• Suicide was the second leading cause of death, nationally, for youths ages 10 to 14 in 2021. “Here in Nebraska our statistics are not on the right side of that trend,” added Stinson.

Stinson noted an advisory issued earlier this year by U.S. Surgeon General Dr. Vivek Murthy, calling attention to a public health “crisis” and “epidemic” of loneliness, isolation and lack of social connection in the country.

Given health consequences, Murthy called for public policymakers to enact strategies encouraging social connection.

Rise in police calls 

Tom Warren, chief of staff speaking for Mayor Jean Stothert, underscored the demand for services with statistics from the Omaha Police Department.

Warren said OPD in 2022 responded to 7,700 emergency calls for service from people reporting a mental health crisis.

In the first five months of this year, he said, OPD already has responded to nearly 5,000 mental health calls.

“Today is a hopeful day,” he said.

At groundbreaking of planned $110 million Children’s Hospital mental health center Friday, renderings are unveiled. At podium is Ken Stinson, a philanthropist leading the effort (Cindy Gonzalez/Nebraska Examiner)

City Council members Pete Festersen, Danny Begley and Brinker Harding were present at the event, which also drew Omaha State Sen. Lou Ann Linehan and U.S. Sen. Deb Fischer.

As planned, the complex will rise on the site of the recently demolished Nebraska Methodist College. The nonprofit foundation chose Kiewit Building Group as design-builder, which is to partner with HDR.

In addition to private donors, funding sources include $16 million earmarked by the Legislature from $40 million it set aside in 2022 for mental health projects across the state.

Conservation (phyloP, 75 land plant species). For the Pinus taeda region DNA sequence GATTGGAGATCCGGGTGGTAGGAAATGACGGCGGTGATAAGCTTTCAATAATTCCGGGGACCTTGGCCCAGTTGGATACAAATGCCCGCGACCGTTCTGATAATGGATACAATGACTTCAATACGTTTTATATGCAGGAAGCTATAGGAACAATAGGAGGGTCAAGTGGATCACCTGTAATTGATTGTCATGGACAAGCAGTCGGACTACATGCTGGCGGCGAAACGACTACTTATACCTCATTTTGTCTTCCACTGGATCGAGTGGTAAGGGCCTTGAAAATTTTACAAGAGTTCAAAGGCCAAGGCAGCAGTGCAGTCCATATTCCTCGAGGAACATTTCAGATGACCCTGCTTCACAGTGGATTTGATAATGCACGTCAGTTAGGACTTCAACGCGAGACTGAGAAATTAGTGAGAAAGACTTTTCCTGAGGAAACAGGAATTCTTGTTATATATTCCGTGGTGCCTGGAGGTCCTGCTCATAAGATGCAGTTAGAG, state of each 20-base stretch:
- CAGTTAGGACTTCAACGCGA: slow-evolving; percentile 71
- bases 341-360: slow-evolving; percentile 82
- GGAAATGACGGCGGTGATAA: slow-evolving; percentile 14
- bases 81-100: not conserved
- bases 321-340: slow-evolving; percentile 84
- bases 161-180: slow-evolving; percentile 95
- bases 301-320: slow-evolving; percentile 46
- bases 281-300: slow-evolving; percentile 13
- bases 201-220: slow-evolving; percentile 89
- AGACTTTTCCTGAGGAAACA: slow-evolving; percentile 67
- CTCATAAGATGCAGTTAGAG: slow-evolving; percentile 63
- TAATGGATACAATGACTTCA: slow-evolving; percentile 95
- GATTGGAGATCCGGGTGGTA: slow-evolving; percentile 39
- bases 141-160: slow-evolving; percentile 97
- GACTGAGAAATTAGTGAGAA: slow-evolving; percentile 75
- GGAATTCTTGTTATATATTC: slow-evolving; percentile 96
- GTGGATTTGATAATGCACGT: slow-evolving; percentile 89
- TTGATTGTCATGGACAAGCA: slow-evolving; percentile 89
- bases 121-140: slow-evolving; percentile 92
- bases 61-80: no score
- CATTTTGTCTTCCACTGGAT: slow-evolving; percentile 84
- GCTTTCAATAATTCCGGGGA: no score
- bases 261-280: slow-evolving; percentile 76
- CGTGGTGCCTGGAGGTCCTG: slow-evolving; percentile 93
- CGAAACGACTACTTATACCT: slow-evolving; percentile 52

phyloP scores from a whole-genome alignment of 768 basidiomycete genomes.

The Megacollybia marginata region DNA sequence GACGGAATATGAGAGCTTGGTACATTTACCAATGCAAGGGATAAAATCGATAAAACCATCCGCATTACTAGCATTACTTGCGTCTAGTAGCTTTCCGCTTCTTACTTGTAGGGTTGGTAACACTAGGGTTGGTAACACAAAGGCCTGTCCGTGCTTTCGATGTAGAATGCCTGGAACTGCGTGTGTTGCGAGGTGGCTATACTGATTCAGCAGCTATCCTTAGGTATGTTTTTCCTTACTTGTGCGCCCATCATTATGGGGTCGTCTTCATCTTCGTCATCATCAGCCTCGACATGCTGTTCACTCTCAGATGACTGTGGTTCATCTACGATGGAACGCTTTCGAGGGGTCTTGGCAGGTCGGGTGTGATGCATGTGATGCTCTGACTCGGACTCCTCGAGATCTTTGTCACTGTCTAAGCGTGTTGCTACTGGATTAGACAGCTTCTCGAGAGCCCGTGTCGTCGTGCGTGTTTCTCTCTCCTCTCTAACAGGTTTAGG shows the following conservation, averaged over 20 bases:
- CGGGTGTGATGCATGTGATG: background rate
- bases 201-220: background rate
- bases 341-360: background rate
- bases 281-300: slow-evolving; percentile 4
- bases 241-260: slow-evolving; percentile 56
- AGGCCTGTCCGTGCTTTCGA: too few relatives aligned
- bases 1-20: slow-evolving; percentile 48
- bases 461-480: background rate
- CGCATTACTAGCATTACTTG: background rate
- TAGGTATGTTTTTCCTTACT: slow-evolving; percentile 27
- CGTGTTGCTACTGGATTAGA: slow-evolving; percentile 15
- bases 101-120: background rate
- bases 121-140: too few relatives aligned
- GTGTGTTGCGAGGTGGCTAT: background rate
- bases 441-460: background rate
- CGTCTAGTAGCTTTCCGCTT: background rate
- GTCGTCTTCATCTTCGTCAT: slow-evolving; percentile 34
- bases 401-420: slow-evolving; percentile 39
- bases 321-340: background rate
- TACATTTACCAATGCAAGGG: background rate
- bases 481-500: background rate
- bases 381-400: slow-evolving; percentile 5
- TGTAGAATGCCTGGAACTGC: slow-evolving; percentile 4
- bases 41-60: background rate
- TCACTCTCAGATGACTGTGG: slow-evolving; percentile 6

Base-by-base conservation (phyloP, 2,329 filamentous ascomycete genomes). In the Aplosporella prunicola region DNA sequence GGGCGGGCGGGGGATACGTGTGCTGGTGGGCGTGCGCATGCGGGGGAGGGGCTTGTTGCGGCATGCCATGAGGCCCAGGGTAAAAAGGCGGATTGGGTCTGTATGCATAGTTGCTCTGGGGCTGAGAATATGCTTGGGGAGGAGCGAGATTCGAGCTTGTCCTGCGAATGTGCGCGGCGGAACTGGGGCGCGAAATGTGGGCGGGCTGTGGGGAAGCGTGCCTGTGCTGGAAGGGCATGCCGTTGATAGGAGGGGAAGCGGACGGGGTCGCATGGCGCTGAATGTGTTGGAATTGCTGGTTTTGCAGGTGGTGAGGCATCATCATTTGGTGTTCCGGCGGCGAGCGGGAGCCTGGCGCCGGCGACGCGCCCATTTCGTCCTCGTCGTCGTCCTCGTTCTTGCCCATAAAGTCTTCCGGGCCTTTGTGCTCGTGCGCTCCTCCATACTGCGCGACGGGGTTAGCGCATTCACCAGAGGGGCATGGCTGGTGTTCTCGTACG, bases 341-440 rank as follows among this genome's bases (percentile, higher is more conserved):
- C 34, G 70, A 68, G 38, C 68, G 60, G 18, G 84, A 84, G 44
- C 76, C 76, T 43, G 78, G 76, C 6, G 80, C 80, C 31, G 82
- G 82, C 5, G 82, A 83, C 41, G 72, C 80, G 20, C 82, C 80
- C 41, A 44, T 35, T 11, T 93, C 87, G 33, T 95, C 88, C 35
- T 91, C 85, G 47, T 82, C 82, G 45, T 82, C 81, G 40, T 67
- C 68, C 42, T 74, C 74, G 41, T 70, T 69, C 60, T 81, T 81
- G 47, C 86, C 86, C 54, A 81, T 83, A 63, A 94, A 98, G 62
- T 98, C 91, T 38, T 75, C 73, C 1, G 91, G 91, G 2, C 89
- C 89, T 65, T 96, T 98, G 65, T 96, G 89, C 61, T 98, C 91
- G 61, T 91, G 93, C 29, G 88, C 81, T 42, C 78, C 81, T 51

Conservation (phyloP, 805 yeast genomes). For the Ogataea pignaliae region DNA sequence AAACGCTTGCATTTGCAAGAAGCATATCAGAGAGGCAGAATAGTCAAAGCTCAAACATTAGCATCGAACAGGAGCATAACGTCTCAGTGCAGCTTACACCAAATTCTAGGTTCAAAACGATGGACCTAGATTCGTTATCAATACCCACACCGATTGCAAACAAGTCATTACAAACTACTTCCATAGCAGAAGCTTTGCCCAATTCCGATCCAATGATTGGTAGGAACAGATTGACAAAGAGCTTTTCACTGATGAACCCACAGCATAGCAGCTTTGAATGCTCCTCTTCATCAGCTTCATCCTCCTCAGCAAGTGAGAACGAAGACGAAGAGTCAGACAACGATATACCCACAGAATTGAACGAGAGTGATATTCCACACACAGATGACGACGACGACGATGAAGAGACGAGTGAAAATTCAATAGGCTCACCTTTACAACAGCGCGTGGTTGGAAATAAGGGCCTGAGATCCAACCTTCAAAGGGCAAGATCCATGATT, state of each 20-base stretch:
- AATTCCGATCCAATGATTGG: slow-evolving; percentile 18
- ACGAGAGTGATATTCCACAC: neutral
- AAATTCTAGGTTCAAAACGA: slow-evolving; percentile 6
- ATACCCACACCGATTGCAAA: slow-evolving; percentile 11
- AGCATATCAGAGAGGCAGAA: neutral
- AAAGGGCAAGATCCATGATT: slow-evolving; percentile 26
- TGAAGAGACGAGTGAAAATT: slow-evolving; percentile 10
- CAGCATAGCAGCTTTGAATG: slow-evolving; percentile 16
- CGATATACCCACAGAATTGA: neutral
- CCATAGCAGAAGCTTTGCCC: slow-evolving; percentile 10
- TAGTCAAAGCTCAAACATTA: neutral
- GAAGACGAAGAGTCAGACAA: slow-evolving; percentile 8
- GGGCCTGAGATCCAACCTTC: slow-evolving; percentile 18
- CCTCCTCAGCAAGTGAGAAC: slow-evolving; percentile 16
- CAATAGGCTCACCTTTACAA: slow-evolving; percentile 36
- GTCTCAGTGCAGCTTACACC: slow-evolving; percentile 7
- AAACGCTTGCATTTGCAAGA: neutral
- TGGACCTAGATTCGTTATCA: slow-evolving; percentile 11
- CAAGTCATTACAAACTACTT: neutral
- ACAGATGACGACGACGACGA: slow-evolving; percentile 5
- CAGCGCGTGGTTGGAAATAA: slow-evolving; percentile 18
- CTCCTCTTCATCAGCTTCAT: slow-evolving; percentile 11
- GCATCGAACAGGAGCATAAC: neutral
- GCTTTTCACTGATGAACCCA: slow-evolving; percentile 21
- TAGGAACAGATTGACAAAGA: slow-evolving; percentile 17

Another $15 million is to come from Children’s, which will operate the center and hire additional mental health care practitioners of all levels, Chacón said.

The health care community has started collaborating with partners to grow that workforce — including educational institutions, many of which were represented at the groundbreaking.

”We’re confident that this facility will help us attract the best and the brightest to Omaha to be part of that compassionate connected community we all see here today,” Chacón said.

Mental health has been a focus of Stinson’s for years, officials of the Nebraska Department of Economic Development noted in a recent media release. Stinson and Rhonda Hawks were among a group that raised funds to launch Omaha’s Lasting Hope Recovery Center in 2008.

The DED said mental health often has been stigmatized and often misunderstood.

Chacón described as shocking and scary the rise of youth mental illness and suicide attempts and said the new center is “catching up to the need.”

“It cannot come soon enough,” she said.

The planned pediatric mental health facility to rise on the Children’s Hospital campus will span 107,250 square feet. This evening rendering is a view of the front entrance of the “Behavioral Health & Wellness Center” with the perspective of someone walking into the building. (Courtesy of Kiewit and HDR)